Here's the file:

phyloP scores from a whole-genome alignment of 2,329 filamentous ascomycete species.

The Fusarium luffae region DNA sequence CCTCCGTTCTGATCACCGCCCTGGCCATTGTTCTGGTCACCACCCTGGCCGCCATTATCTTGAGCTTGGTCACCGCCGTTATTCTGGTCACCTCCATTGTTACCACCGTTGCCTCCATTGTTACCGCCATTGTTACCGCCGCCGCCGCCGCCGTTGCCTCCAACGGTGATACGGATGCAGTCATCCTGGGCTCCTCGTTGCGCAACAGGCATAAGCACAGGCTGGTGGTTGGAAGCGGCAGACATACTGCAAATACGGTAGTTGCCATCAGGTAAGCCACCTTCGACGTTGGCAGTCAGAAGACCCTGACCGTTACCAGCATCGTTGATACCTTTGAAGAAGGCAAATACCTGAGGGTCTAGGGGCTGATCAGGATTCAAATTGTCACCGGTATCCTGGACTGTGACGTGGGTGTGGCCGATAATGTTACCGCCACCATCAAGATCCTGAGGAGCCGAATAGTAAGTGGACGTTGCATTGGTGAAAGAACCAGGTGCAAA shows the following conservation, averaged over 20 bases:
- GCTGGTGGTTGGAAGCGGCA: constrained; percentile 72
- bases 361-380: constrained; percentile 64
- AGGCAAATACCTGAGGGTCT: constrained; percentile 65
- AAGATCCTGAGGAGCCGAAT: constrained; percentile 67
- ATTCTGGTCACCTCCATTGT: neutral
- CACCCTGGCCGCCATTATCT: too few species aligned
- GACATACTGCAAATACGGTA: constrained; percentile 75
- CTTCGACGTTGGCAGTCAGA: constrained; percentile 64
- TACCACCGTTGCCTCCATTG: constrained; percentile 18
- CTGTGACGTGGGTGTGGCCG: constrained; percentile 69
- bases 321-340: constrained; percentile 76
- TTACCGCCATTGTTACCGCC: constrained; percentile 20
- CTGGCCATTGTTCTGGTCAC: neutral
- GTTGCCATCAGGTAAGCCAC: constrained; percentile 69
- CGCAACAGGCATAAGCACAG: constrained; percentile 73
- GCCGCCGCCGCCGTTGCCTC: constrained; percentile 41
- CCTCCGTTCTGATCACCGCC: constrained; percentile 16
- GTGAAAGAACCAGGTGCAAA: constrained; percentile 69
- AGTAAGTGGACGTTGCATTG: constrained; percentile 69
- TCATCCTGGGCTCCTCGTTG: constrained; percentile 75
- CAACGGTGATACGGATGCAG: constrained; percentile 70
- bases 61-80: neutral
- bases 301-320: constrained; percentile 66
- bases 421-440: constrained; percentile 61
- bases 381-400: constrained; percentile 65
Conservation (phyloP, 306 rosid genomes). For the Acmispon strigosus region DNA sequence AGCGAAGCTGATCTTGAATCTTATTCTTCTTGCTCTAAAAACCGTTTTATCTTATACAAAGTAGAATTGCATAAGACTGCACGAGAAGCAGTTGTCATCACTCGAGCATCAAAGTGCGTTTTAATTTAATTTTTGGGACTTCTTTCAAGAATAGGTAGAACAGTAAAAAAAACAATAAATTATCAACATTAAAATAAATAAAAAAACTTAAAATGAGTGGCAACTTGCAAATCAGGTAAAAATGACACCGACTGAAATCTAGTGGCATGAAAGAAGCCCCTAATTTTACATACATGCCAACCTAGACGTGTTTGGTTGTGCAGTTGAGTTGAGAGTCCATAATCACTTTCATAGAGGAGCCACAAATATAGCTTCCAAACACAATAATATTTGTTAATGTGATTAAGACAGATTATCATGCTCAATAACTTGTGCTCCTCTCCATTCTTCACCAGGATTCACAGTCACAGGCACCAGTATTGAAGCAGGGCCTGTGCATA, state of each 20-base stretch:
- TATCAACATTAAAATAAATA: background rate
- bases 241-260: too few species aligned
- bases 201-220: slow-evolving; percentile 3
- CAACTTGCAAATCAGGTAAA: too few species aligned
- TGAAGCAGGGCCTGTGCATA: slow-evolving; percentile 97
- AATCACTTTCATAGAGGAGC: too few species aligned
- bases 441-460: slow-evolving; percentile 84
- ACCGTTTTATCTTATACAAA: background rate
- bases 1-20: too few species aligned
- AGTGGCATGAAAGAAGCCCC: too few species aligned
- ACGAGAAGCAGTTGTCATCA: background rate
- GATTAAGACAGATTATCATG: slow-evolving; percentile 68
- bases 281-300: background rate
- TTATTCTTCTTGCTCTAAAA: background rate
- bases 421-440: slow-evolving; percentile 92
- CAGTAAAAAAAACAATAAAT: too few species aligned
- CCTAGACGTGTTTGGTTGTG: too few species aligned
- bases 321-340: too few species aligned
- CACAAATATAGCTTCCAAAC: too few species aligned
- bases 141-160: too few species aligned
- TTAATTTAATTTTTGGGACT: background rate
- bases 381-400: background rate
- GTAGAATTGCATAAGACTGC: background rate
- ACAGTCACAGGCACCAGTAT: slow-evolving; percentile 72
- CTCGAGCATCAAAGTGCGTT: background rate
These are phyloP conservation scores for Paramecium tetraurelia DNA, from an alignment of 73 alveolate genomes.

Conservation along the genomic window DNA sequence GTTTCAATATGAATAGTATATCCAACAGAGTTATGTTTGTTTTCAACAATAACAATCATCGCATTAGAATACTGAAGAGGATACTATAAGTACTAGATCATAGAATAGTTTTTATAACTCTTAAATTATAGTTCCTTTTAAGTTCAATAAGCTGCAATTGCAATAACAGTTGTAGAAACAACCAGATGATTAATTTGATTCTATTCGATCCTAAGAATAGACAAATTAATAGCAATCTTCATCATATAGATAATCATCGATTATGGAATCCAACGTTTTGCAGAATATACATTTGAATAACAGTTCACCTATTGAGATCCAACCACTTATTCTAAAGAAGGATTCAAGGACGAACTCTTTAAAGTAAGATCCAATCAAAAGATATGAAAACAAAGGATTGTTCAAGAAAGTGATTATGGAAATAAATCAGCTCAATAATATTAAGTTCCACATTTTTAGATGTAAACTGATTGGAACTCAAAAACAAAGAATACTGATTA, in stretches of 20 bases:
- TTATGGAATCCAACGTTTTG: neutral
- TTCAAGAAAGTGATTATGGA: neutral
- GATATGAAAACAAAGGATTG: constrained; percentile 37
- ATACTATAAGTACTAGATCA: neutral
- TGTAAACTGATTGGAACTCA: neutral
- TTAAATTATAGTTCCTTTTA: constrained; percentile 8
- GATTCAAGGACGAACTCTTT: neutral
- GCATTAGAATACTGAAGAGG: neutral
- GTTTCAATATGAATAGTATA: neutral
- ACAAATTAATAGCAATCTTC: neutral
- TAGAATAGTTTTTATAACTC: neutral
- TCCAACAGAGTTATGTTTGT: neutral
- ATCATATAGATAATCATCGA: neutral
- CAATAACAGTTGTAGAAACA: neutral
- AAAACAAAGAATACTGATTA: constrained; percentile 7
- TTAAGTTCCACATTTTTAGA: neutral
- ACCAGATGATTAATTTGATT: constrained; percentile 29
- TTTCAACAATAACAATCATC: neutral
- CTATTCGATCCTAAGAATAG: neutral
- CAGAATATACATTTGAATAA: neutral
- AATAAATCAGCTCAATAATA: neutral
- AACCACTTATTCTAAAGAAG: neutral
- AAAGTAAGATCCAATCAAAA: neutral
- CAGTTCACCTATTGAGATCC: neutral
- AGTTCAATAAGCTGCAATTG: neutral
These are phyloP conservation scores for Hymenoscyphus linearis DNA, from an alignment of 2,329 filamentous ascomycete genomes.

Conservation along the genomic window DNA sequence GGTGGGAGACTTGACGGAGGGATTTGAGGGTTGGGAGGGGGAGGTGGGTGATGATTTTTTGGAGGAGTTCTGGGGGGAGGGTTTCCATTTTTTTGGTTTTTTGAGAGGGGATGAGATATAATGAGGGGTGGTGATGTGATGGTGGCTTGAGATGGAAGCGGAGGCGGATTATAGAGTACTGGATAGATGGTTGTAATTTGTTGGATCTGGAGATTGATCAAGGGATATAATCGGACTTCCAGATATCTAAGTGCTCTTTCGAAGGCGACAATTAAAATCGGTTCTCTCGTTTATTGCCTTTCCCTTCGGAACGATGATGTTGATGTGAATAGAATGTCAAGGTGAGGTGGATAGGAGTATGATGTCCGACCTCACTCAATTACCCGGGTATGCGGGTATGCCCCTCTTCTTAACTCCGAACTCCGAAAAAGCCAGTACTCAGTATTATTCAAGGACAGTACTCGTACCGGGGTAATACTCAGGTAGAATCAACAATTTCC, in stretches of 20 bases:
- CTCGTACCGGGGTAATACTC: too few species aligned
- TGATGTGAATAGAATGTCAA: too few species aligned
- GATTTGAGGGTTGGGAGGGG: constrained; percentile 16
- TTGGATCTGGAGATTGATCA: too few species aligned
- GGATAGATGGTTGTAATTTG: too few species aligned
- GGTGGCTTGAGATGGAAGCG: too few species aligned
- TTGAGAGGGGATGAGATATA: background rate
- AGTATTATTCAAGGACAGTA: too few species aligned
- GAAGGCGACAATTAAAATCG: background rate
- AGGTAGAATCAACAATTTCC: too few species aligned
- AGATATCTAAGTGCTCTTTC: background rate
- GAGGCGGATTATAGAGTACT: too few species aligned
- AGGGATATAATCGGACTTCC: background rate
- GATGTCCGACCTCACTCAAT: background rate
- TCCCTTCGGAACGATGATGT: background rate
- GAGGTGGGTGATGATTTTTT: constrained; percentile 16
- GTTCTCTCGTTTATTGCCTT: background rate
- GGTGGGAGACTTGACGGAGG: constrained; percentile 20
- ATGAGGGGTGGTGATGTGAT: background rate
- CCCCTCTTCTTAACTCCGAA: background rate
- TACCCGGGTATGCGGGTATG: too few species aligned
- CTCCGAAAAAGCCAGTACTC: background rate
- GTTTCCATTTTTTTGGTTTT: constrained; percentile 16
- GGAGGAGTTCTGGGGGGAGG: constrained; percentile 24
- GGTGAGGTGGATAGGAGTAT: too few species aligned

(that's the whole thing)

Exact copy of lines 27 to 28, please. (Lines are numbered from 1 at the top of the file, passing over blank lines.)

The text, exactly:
- bases 381-400: constrained; percentile 65
Conservation (phyloP, 306 rosid genomes). For the Acmispon strigosus region DNA sequence AGCGAAGCTGATCTTGAATCTTATTCTTCTTGCTCTAAAAACCGTTTTATCTTATACAAAGTAGAATTGCATAAGACTGCACGAGAAGCAGTTGTCATCACTCGAGCATCAAAGTGCGTTTTAATTTAATTTTTGGGACTTCTTTCAAGAATAGGTAGAACAGTAAAAAAAACAATAAATTATCAACATTAAAATAAATAAAAAAACTTAAAATGAGTGGCAACTTGCAAATCAGGTAAAAATGACACCGACTGAAATCTAGTGGCATGAAAGAAGCCCCTAATTTTACATACATGCCAACCTAGACGTGTTTGGTTGTGCAGTTGAGTTGAGAGTCCATAATCACTTTCATAGAGGAGCCACAAATATAGCTTCCAAACACAATAATATTTGTTAATGTGATTAAGACAGATTATCATGCTCAATAACTTGTGCTCCTCTCCATTCTTCACCAGGATTCACAGTCACAGGCACCAGTATTGAAGCAGGGCCTGTGCATA, state of each 20-base stretch: